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Coronavirus: The effect on the Spanish property market

Before the coronavirus rattled the Spanish economy, Spain’s property market was in high demand. For many foreigners, it is a popular destination due to its Mediterranean climate and thriving expat community.

Studies show that Britons were the top buyers of Spanish property across December 2019 and January 2020.

However, while the Spanish housing market has experienced exponential growth, looking at the 12-month year-on-year rolling average, there has been a market contraction.

The main factor for this decline is the uncertainty surrounding life in Spain after Brexit.

image of Spanish property

The Spanish property market and Brexit

In 2019, the Spanish property market experienced vigorous activity from expat buyers and sellers who were looking to resettle overseas or return home before the impending Brexit deadline.

A significant number of Britons were uncertain about their post-Brexit futures in Spain due to inadequate support and lack of communication from the British and Spanish authorities.

Under the Schengen Agreement, citizens of the 26 European states are entitled to free movement in Spain without a visa for 180 days. However, as the UK has “Brexited” these rights will cease after the transition date and as a new agreement has not been outlined, panic has sparked.

The British community in Spain is estimated to be anywhere between 500,000 to 1 million, but not all Britons are registered as Spanish residents. Out of fear, nationals are returning to the UK to avoid repercussions, and the British demand for Spanish property has declined as a result.

Spanish property prices have also increased year-on-year, which is dampening foreign investor appeal and slowing down the Spanish property market significantly.

arial view of spanish property during coronavirus pandemic

The Spanish property market is slowing down

The Association of Spanish Notaries evidenced that the Spanish property market has slowed by -5.9% after rocketing between 2014 and early 2019.

By nationality, Britons accounted for 14% of foreign market share – the largest group of foreign homebuyers in 2019 although the downward buying trend continues. Compared to the market share in 2018, the number of UK buyers was down 14.3%.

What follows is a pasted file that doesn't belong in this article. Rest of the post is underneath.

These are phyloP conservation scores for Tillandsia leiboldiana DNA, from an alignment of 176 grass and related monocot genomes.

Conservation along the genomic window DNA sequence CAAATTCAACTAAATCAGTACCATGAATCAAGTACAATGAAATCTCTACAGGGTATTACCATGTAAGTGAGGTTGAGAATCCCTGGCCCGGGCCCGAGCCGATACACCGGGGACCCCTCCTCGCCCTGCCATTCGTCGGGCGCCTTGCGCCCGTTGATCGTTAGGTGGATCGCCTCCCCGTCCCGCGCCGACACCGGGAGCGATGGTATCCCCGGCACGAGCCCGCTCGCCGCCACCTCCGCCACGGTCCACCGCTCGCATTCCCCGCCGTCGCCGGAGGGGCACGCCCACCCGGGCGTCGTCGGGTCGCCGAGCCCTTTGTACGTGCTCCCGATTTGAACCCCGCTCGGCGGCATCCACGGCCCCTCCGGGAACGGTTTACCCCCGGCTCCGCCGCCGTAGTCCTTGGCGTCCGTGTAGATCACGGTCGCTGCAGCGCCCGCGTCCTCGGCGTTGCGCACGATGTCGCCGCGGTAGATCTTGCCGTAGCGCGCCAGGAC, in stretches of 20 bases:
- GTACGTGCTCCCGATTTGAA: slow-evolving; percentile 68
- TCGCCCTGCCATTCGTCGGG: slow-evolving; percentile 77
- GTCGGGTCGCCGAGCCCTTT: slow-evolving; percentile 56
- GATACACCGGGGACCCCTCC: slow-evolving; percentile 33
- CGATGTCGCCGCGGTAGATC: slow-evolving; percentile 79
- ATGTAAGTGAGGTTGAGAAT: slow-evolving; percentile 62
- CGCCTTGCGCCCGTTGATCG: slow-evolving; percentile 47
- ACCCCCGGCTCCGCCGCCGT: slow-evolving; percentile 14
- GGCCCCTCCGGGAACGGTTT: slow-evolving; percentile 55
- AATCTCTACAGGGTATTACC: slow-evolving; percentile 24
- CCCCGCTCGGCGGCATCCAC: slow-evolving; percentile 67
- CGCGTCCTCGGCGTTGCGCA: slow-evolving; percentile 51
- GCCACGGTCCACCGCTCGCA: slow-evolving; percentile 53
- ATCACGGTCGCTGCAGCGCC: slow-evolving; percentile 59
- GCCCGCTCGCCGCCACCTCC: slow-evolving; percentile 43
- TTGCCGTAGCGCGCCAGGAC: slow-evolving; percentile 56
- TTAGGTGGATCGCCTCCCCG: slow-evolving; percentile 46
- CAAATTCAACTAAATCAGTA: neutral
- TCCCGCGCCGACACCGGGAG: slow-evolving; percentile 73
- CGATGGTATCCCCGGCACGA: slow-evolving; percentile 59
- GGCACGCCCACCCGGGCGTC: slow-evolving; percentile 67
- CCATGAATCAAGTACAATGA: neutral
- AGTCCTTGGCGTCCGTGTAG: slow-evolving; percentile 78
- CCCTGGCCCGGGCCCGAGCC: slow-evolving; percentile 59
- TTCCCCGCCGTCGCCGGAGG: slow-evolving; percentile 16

According to Spain’s Association of Land Registrars, France defied the trend last year, as the number of French nationals buying Spanish property was up 1.2%.

The larger cities such as Barcelona and Alicante, where there were sharp price increases, showed considerable buying declines in January 2020. Although, according to the Institute of National Statistics (INE), by region, properties in the Canary Islands, Almeria and Murcia enjoyed strong sales growth in January 2020.

The concern now is that the coronavirus pandemic has dented any demand, and previous trends are being disrupted. Countries are in lockdown, and extreme social distancing measures have been introduced, which is stalling housing market activity.

image of map of europe lockdowns

The property market, coronavirus and expat buyers and sellers in Spain

Sales and rental activity in the Spanish housing market will suffer significant declines for some time due to the draconian measures introduced by the government to tackle the virus.

Spain is one of the countries worst affected by the coronavirus. According to Worldometer, as of 9:45 AM on April 2nd, Spain has 104,118 positive cases and the second-highest death toll in the world.

To curb the spreading of the virus, the Spanish government ordered a nationwide lockdown, whereby no-one can leave their homes except to go to the supermarket, pharmacy or to care for the vulnerable and elderly. Businesses and restaurants have closed, there are travel restrictions, and police are issuing fines to anyone who does not have sufficient reason for being outside.

The travel and tourism sector has been severely affected by the lockdown and expats who rely on rental income, or are looking to sell and relocate elsewhere are also suffering.

Property rentals is a flourishing market in Spain, and many expats let their homes to travellers due to the high financial returns available. However, travel restrictions and border closures enforced worldwide are having a damaging effect on rental income as tourists are unable to travel.

Also, as the coronavirus is rampant in Spain, there has been a freeze in market activity due to loss of income and social distancing measures that have reduced the appetite for buying.

Without a reliable source of income, buyers are reluctant to invest, meaning expats hoping to sell and return to their home country are stuck in limbo.

Future of the Spanish property market

While the coronavirus pandemic has delivered a shock to the Spanish housing market, it is a passing crisis.

The Bank of Spain expects the domestic housing market to remain fragile for some time but for international investment to find momentum much sooner.

For the overseas buyer, life in Spain is attractive and an excellent investment due to its popularity with tourists. For Britons, if Sterling rallies in the coronavirus aftermath, the British demand for Spanish properties is expected to surge.

Recovery may be slow, but there is hope for the future of the Spanish property market.

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